Editor's Notes

The Labor Day launch of the fall campaign season
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tredmond@sfbg.com

California politics starts early. The campaigns in this state were underway long before the traditional Labor Day launch of the fall campaign season. Except for Jerry Brown, who only in the past week has started acting like a candidate for governor of the most populous state in the nation.

And that's not a mistake.

Here's how I'm seeing things shape up at what is more accurately described as a midpoint in the campaign season:

Jerry Brown's starting to hit back. The once and maybe future governor has much of the state's political class mystified; with Meg Whitman blanketing the airwaves, promoting herself and whacking away at him, why has he waited so long to fight back? Actually, it's a calculated strategy, Jerry's version of the old Muhammed Ali rope-a-dope. He knew he couldn't match Whitman blow for blow — and he also suspected that at a certain point, she'd start to punch herself out. It's been working: after spending more than $100 million, Whitman hasn't cracked 45 percent in the polls. And some polls now show that the more people view her ads, the less they like her.

So now Jerry Brown appears — a 72-year-old career politician who's going to look like a fresh face. And all he has to do is knock her back a little and the race is his.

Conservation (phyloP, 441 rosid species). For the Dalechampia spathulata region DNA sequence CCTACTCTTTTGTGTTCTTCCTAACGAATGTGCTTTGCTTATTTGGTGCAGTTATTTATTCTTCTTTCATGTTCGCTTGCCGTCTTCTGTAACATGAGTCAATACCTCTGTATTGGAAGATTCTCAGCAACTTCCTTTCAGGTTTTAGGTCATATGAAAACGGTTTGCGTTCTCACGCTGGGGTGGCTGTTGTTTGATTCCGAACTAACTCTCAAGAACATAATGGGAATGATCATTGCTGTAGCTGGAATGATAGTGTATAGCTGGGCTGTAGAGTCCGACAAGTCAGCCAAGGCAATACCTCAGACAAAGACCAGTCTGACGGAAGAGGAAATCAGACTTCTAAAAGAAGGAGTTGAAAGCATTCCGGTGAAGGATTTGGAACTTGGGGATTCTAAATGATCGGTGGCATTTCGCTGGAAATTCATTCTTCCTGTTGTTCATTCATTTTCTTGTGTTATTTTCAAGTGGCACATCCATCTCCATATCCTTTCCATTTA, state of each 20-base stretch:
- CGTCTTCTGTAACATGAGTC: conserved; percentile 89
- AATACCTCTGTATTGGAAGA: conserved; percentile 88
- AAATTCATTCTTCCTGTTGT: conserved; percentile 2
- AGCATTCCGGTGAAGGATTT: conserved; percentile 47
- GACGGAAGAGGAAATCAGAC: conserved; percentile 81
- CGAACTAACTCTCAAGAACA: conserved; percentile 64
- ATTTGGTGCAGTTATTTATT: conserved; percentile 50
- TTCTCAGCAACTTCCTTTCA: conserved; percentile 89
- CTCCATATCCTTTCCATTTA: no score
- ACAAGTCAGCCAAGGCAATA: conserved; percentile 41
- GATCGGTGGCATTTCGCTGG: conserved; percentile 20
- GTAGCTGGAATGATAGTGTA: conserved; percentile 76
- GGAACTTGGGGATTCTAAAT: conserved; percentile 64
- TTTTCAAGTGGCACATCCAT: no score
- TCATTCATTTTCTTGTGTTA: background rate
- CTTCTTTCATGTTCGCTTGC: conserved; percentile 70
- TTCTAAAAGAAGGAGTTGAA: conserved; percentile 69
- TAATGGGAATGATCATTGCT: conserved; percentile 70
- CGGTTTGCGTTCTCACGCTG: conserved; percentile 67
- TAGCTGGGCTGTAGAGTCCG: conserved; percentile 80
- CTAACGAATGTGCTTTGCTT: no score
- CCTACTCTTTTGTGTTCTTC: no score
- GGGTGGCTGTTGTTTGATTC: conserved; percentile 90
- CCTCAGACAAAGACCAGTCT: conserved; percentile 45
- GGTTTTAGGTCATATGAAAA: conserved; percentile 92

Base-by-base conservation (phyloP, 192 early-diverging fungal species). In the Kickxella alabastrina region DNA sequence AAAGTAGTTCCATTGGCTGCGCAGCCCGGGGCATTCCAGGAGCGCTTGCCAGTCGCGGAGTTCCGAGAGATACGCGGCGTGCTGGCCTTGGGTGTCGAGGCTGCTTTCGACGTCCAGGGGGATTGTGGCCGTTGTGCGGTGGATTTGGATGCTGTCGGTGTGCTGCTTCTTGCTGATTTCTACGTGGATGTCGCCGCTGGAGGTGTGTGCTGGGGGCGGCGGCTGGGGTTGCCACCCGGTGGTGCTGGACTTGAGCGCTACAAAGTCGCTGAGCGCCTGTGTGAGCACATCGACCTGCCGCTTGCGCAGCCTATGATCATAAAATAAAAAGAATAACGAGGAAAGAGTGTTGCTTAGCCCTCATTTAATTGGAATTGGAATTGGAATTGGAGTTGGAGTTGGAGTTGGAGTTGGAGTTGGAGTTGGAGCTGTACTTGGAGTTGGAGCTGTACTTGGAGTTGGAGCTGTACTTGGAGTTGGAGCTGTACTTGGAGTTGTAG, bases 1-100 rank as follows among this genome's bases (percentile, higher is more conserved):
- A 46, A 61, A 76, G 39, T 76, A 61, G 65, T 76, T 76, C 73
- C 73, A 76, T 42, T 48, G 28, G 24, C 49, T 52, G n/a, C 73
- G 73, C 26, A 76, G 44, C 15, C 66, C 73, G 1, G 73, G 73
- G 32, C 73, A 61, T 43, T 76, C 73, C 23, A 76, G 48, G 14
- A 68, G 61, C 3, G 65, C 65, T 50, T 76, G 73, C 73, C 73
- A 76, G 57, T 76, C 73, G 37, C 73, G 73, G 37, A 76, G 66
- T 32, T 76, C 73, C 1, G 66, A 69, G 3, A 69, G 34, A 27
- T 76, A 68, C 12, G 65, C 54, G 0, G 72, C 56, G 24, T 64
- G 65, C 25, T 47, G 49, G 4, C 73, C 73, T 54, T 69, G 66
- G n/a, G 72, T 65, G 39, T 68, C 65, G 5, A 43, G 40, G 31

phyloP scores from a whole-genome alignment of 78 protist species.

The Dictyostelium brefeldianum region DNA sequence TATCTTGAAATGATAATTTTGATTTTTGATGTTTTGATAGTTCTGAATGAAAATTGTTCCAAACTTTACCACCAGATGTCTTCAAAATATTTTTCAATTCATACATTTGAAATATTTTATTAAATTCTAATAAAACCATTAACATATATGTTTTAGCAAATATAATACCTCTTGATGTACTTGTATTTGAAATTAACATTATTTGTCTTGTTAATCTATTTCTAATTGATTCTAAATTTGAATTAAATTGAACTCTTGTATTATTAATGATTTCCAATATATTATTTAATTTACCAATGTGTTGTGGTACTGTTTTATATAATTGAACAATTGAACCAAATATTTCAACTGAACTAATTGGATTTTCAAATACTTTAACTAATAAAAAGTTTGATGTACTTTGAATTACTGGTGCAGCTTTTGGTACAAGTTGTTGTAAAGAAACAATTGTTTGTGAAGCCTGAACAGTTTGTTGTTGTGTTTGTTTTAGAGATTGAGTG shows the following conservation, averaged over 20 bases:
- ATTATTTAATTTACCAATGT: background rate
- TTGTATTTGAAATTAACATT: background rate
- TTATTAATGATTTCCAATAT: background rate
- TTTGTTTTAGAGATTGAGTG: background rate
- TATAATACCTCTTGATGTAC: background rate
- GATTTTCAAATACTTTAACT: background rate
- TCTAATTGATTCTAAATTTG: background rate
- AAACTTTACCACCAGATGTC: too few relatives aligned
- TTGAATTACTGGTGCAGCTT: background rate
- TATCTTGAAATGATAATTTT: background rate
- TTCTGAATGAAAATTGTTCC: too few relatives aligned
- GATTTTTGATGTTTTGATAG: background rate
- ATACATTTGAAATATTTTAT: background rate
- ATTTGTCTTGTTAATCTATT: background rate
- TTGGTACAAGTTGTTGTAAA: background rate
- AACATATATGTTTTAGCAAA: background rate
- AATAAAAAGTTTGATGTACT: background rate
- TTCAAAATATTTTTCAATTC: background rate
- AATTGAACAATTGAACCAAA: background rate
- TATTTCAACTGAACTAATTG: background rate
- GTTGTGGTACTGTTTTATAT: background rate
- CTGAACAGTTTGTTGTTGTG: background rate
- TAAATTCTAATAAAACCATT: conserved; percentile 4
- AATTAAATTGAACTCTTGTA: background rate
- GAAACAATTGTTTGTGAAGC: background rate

Barbara Boxer's nailed Carly Fiorina where she's most vulnerable. Boxer's got incumbency trouble — that is, everyone's sick of incumbents. But she has an opponent who has something even worse — a record of sending jobs offshore while collecting $100 million for herself. Boxer hammered that point home in the first and only Senate debate — and I can see that clip appearing in TV ads all fall.

And I hate to say it, but those two campaigns are going to eat up all the statewide campaign oxygen between now and November. Between those four candidates, we'll see upwards of $120 million in TV spending — and the rest of the campaigns probably won't even be able to buy much time in major markets.

That could be good for Gavin Newsom and Kamala Harris. They're Democrats in a state where Democrats way outnumber Republicans, and Republicans only win when they make a strong case that the Democrat sucks. Whitman can try to do that, and so can Fiorina, but even if they had the money, I don't see Abel Maldonado or Steve Cooley, the GOP candidates for lieutenant governor and attorney general, getting their messages heard in the cacophony that will be the top of the ticket.

So maybe Whitman is not only hurting herself with her excessive spending. Maybe she's hurting the rest of the party, too. Not that she cares.